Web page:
Prust Always Pays It Forward

Brandon Prust wears his heart on his sleeve while standing up for teammates & supporting charity & children off the ice

There are still plenty of games for Brandon Prust and the Montreal Canadiens this season. But, on this day, the man who wears the No. 8 jersey and his heart on his sleeve, is in a reminiscing state of mind.

He’s on his way to the airport on a cold, wintry day in the NHL city he calls home, readying himself for a road game against the New York Rangers, the team he played two-plus seasons for before he signed as a free agent with the Habs in 2012.

“It’s kind of funny how things work out, even if it wasn’t quite in the way you ever would have expected,” offered the 30-year-old forward. “If I think back to about 12 years ago, there’s absolutely no way I ever would have believed I’d be doing what I do.”

What the 6’0”, 195-pounder does is one of sport’s most demanding roles, a diverse job description that covers everything from shot-blocking to penalty-killing, delivering hits to dropping his gloves.

A stand-up guy on the ice, Prust is very much the same off the ice, someone who covets standing up for others.

“I think one of the reasons Montreal was such a good fit was that there was a need for someone who plays the style I do,” said the native of London, Ontario, who was originally drafted by the Calgary Flames in 70th overall in 2004. “I think it’s worked out well.”

This season, Prust has contributed four goals and 13 points, accompanied by a plus-two rating.

His name is also found in the top 10 of the league leaders in penalty minutes, yet the number and ranking is hardly a slight for a player like Prust.

“I want to score and I want to contribute offensively, just like everyone else,” he said. “But, there are also other aspects to my game.”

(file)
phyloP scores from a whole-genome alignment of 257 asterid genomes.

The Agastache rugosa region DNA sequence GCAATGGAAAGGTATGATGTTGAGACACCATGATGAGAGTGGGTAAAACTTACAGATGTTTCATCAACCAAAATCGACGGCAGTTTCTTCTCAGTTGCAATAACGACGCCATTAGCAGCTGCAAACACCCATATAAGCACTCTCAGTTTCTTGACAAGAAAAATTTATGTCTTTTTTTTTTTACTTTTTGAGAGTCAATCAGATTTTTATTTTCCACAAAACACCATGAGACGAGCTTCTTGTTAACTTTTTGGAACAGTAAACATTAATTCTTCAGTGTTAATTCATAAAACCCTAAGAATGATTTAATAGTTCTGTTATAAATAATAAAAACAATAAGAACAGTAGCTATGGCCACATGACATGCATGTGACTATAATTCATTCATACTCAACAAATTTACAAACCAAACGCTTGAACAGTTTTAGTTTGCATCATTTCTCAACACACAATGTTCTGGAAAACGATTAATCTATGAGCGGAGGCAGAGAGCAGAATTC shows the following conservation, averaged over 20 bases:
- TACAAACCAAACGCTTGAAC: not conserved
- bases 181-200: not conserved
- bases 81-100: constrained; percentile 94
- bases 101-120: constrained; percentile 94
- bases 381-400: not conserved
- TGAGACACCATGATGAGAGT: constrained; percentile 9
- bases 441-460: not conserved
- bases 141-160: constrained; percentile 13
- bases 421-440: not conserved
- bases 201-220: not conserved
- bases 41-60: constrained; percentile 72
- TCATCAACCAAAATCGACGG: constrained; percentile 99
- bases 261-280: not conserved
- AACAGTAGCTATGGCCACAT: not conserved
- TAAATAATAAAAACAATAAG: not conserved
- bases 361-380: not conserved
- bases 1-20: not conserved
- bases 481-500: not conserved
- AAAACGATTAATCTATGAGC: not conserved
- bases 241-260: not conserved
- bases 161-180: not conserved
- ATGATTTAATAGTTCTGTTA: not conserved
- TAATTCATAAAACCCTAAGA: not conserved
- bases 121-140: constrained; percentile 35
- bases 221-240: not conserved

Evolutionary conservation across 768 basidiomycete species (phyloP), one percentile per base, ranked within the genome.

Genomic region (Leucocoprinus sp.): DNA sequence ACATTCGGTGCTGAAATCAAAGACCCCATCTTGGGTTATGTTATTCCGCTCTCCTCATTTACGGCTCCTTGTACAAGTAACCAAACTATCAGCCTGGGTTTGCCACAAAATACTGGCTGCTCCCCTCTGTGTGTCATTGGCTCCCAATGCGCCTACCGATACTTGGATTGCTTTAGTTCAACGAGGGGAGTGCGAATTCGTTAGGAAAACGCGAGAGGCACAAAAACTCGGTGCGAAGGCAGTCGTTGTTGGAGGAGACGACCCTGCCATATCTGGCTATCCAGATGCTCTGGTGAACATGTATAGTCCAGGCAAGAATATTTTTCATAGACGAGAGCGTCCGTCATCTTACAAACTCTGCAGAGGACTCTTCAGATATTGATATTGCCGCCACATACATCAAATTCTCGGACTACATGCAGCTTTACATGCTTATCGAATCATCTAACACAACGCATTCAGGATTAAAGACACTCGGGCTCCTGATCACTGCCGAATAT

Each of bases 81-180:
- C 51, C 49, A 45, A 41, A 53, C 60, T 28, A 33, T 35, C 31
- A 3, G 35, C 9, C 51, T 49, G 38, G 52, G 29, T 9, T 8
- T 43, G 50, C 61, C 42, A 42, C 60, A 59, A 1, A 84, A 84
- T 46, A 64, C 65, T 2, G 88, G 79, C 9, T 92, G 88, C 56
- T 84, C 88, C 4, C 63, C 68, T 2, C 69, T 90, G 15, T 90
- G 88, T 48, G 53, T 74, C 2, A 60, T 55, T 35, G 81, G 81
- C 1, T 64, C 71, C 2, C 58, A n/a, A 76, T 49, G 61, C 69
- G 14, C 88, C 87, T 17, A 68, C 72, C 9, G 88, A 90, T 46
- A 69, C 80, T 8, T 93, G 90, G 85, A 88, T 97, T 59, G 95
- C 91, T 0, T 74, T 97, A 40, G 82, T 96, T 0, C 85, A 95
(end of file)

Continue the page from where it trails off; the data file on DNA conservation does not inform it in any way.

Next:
Taking on a taller and bigger opponent is not a problem for Prust.

“You do what you have to do,” he noted. “I’ll always stand up for my teammates.”

They aren’t the only ones afforded that loyalty.

When Prust recently found out a frustrated mother had taken to Twitter, angered that her young son was being bullied at school, the Montreal forward voiced his support.

“I just wanted to reach out,” he said. “I’ve been fortunate enough to have so many people support me throughout my life and my career. You want to pass that along. The mother responded when I tweeted back. Those are the kind of moments you truly appreciate.”

There have been many of those moments for Prust, dating back to his junior hockey days with the London Knights. Frequent trips to London Children’s Hospital, shaking hands, signing autographs, and spending time with sick kids, were the norm.

In 2013, he launched Prusty 4 Kids Charity Golf Tournament.

Sixteen NHLPA members, including PK Subban, Drew Doughty and Corey Perry, joined him for the second edition of the event held last July at Redtail Golf Course in Port Stanley, Ontario.

The money raised, $272,000, went to the Kids Kicking Cancer program at London Children’s Hospital.

Kids Kicking Cancer provides children, youth and their families from across southwestern Ontario and parts of northern Ontario with the tools to take back control of their lives and battle cancer through hands-on martial arts training and other techniques.

Prust sees it all in pay it forward-type terms.

“You look back to the way you were brought up, watching your parents and how they did things for you and for others,” Prust told NHLPA.com last summer. “You remember them always being there for you and being an inspiration for you to want to do the same.”

Leave it to Prust to find humour in connecting with fans in somewhat uncomfortable settings.

“I think the strangest place I’ve been recognized is in the men’s room…standing at the urinal,” he laughed. “I wish I could tell you it was only once or twice, but, then I’d be lying.”

There’s no doubt Prust relishes his role with the Canadiens, a middleweight who plays a much larger game, a player who didn’t start out as an enforcer, but is embracing that side of his role.

“What I thought it would be and what it has turned out to be are quite different,” he admitted.

One thing, however, has remained a constant: when it comes to fighting the good fight, Brandon Prust always answers the bell.